AutoCanada suspended its current dividend payments which will result in ~$11 million in annualized cash savings and ~$8 million in savings for 2020. The company successfully reduced its net indebtedness and generated free cash flow during the quarter.

AutoCanada has been gradually transitioning to an operations-centric automotive group. The company has been working on a systematic transformation of new operational methodology since 2018. It continues to focus on implementing and building upon its Go Forward initiatives for Canadian operations. The strategy will emphasize used vehicle sales while continuing to focus attention on the new-vehicle market. The F&I initiative has already helped increase gross profit per retail unit and sales of more used vehicles through retail rather than wholesale. The US operations also benefitted from a reset of all vendor contracts and restructuring of compensation towards performance-based arrangements. AutoCanada’s revenues from Finance & Insurance and Parts, Service & Collision Repair form part of more stable, recurring, and high margin revenues.

The overall Canadian market for vehicle sales has grown by 2% CAGR for the period from 2000 to 2019. Canadian companies are leading the way in developing transformative automotive technologies. Canada is one of the top 10 producers of light vehicles globally and Canadians continue to buy more vehicles each year, both new and used. AutoCanada is well-positioned to leverage this opportunity. The pandemic will further force people to own their own vehicles rather than relying on public transport. The pandemic might also alter consumer buying patterns and customers could be more drawn to the used cars.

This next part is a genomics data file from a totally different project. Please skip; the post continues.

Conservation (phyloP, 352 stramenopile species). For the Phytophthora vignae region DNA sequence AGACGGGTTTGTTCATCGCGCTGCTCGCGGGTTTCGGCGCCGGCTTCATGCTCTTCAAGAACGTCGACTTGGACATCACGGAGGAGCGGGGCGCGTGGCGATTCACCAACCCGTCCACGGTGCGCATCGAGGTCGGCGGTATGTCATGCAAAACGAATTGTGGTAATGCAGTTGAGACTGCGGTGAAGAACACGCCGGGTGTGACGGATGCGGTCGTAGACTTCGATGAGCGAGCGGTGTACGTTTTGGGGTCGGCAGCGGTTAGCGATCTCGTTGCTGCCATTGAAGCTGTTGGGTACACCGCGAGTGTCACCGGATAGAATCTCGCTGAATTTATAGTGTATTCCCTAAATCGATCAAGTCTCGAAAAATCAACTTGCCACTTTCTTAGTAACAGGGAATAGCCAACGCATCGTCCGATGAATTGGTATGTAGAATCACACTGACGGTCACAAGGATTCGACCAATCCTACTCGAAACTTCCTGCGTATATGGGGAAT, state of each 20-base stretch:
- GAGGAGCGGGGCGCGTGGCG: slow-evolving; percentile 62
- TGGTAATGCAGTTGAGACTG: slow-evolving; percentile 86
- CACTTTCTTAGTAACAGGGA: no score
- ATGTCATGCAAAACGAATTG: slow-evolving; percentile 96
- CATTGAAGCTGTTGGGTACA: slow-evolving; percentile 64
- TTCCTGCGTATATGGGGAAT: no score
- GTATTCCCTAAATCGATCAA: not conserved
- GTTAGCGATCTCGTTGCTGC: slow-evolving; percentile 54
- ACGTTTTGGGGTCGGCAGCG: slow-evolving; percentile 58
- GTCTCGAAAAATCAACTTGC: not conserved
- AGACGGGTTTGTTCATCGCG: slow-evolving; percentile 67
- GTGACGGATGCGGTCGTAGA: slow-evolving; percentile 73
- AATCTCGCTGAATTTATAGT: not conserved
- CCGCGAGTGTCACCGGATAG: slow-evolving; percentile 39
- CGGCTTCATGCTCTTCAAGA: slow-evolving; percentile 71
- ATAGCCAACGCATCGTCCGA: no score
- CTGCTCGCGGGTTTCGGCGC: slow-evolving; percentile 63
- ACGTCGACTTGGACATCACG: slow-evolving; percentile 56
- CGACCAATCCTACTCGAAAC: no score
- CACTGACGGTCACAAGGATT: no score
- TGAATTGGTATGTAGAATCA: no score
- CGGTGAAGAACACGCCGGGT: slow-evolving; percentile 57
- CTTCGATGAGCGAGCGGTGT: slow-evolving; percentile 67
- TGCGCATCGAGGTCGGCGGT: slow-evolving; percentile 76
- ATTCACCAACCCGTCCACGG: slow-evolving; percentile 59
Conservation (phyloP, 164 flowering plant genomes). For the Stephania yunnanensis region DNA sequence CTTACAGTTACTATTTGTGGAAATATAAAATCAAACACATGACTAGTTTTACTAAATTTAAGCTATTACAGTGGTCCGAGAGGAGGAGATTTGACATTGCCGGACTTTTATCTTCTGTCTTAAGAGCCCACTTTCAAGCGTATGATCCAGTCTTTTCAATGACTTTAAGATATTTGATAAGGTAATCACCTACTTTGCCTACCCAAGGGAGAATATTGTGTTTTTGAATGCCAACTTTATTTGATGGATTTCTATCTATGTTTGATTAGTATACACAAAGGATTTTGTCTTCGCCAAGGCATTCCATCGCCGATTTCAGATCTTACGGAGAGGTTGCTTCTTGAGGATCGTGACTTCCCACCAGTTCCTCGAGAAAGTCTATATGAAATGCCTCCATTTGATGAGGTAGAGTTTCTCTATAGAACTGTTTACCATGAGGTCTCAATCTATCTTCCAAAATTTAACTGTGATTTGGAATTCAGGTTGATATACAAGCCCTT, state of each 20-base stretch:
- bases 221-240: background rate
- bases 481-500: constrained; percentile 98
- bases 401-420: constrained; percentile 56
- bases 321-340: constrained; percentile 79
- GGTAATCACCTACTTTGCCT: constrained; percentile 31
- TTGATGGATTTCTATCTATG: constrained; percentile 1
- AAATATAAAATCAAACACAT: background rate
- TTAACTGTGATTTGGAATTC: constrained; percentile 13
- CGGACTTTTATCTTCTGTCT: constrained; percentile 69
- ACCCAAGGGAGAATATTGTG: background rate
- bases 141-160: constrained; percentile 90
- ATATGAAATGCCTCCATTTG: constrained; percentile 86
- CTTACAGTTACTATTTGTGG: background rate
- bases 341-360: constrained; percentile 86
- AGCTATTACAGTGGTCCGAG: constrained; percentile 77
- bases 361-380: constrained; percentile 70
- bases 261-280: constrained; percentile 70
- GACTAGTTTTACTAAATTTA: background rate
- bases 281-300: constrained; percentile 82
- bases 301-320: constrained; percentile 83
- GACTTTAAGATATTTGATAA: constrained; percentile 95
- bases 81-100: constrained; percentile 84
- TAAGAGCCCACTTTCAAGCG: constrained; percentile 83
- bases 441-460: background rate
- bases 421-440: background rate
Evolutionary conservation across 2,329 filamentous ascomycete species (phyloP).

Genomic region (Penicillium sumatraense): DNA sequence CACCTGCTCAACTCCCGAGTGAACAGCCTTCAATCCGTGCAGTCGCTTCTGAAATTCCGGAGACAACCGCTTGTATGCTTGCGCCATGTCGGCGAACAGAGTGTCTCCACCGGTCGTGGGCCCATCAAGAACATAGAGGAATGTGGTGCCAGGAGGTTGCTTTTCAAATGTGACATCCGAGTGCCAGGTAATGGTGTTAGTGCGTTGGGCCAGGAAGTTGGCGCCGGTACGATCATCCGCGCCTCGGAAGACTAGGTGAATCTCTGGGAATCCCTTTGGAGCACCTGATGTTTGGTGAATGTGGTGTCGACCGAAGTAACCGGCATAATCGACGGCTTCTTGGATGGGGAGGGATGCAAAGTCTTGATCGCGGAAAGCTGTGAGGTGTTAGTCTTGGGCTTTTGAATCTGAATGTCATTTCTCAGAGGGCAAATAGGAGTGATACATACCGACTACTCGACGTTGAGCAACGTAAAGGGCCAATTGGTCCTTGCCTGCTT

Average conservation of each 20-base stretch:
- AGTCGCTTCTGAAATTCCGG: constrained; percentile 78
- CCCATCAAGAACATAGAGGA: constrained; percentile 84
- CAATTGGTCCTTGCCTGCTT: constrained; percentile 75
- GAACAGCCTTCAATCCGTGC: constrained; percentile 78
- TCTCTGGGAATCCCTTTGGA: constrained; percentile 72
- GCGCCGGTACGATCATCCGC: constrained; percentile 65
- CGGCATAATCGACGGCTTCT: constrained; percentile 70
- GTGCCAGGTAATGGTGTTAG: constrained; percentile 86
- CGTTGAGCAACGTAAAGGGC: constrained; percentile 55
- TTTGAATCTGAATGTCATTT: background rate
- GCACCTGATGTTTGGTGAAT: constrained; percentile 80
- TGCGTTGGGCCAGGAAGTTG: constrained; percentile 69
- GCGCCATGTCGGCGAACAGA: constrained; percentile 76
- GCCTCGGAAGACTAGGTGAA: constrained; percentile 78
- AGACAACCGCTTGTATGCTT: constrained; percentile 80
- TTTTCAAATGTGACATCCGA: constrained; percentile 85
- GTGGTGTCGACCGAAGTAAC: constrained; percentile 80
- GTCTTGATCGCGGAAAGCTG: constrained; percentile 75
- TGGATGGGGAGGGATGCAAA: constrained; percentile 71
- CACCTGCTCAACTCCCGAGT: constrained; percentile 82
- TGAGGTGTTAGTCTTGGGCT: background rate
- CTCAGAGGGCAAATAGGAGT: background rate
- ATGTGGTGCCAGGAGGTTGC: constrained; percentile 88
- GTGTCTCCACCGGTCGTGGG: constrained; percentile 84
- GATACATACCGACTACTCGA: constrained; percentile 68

Chart by StockRover.


AutoCanada outperformed the Canadian new retail market for six consecutive quarters. The company competes with the likes of Uni-Select Inc, Exco Technologies Limited, NFI Group, Magna International Inc for auto parts. Uni-Select is a leading distributor of automotive refinishes as well as automotive aftermath parts, while Exco is a global designer and manufacturer of equipment, components, and assemblies; NFI‌ ‌is‌ ‌a‌ ‌leading‌ ‌independent‌ ‌global‌ ‌bus‌ ‌manufacturer‌ ‌offering‌ ‌a‌ ‌comprehensive‌ ‌range‌ ‌of‌ ‌mass‌ ‌transportation‌ ‌solutions and Magna International is a global automotive supplier and one of the largest auto parts manufacturers in the world.

Bottom Line

The auto sector experienced a big bounce-back as economies reopened. AutoCanada’s focus on OEM relationships including achieving sales unit and customer satisfaction targets should support this growth. The company is well-positioned to capitalize on recovery and its focus on improving customer retention should further pave a way for sustainable future growth.

Even before the dividend suspension, this dealership buyer wasn’t doing well. Even if the dividend comes back, the business needs to do better in general. There are changes happening in the car industry with TaaS and it’s not clear if they are operating a dying business model …

Dividend Adjusted Chart by StockRover.
Chart by StockRover.